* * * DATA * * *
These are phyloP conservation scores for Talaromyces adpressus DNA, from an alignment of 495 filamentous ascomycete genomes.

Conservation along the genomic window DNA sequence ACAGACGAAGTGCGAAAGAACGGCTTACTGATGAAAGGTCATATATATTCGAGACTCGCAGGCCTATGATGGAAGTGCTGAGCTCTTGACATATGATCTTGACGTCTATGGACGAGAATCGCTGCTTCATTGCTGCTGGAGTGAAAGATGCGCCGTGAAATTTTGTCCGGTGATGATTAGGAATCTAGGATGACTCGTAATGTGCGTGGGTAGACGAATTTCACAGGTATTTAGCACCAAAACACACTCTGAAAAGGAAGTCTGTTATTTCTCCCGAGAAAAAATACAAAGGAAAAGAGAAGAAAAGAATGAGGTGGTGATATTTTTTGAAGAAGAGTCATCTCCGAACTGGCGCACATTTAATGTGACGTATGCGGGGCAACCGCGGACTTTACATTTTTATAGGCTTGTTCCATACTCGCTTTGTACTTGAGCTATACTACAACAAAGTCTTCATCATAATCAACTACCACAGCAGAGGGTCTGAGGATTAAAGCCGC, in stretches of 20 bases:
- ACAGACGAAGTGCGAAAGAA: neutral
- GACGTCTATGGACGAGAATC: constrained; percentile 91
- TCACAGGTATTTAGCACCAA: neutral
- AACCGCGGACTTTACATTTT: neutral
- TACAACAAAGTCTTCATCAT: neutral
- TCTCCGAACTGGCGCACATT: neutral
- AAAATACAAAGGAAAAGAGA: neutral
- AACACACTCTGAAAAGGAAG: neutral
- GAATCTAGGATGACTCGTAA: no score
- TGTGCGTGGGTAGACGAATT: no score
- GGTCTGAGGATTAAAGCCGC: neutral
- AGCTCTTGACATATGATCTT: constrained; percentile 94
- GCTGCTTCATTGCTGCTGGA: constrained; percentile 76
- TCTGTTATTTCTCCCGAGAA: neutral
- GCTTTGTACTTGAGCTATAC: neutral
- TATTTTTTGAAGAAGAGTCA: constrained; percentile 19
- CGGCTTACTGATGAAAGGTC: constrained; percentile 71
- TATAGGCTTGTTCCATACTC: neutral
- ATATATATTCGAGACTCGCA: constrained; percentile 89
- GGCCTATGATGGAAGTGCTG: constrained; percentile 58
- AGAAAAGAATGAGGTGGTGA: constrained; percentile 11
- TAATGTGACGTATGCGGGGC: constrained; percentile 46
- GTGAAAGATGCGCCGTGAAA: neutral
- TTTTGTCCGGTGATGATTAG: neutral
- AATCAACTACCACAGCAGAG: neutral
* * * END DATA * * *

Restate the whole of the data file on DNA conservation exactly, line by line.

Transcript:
These are phyloP conservation scores for Talaromyces adpressus DNA, from an alignment of 495 filamentous ascomycete genomes.

Conservation along the genomic window DNA sequence ACAGACGAAGTGCGAAAGAACGGCTTACTGATGAAAGGTCATATATATTCGAGACTCGCAGGCCTATGATGGAAGTGCTGAGCTCTTGACATATGATCTTGACGTCTATGGACGAGAATCGCTGCTTCATTGCTGCTGGAGTGAAAGATGCGCCGTGAAATTTTGTCCGGTGATGATTAGGAATCTAGGATGACTCGTAATGTGCGTGGGTAGACGAATTTCACAGGTATTTAGCACCAAAACACACTCTGAAAAGGAAGTCTGTTATTTCTCCCGAGAAAAAATACAAAGGAAAAGAGAAGAAAAGAATGAGGTGGTGATATTTTTTGAAGAAGAGTCATCTCCGAACTGGCGCACATTTAATGTGACGTATGCGGGGCAACCGCGGACTTTACATTTTTATAGGCTTGTTCCATACTCGCTTTGTACTTGAGCTATACTACAACAAAGTCTTCATCATAATCAACTACCACAGCAGAGGGTCTGAGGATTAAAGCCGC, in stretches of 20 bases:
- ACAGACGAAGTGCGAAAGAA: neutral
- GACGTCTATGGACGAGAATC: constrained; percentile 91
- TCACAGGTATTTAGCACCAA: neutral
- AACCGCGGACTTTACATTTT: neutral
- TACAACAAAGTCTTCATCAT: neutral
- TCTCCGAACTGGCGCACATT: neutral
- AAAATACAAAGGAAAAGAGA: neutral
- AACACACTCTGAAAAGGAAG: neutral
- GAATCTAGGATGACTCGTAA: no score
- TGTGCGTGGGTAGACGAATT: no score
- GGTCTGAGGATTAAAGCCGC: neutral
- AGCTCTTGACATATGATCTT: constrained; percentile 94
- GCTGCTTCATTGCTGCTGGA: constrained; percentile 76
- TCTGTTATTTCTCCCGAGAA: neutral
- GCTTTGTACTTGAGCTATAC: neutral
- TATTTTTTGAAGAAGAGTCA: constrained; percentile 19
- CGGCTTACTGATGAAAGGTC: constrained; percentile 71
- TATAGGCTTGTTCCATACTC: neutral
- ATATATATTCGAGACTCGCA: constrained; percentile 89
- GGCCTATGATGGAAGTGCTG: constrained; percentile 58
- AGAAAAGAATGAGGTGGTGA: constrained; percentile 11
- TAATGTGACGTATGCGGGGC: constrained; percentile 46
- GTGAAAGATGCGCCGTGAAA: neutral
- TTTTGTCCGGTGATGATTAG: neutral
- AATCAACTACCACAGCAGAG: neutral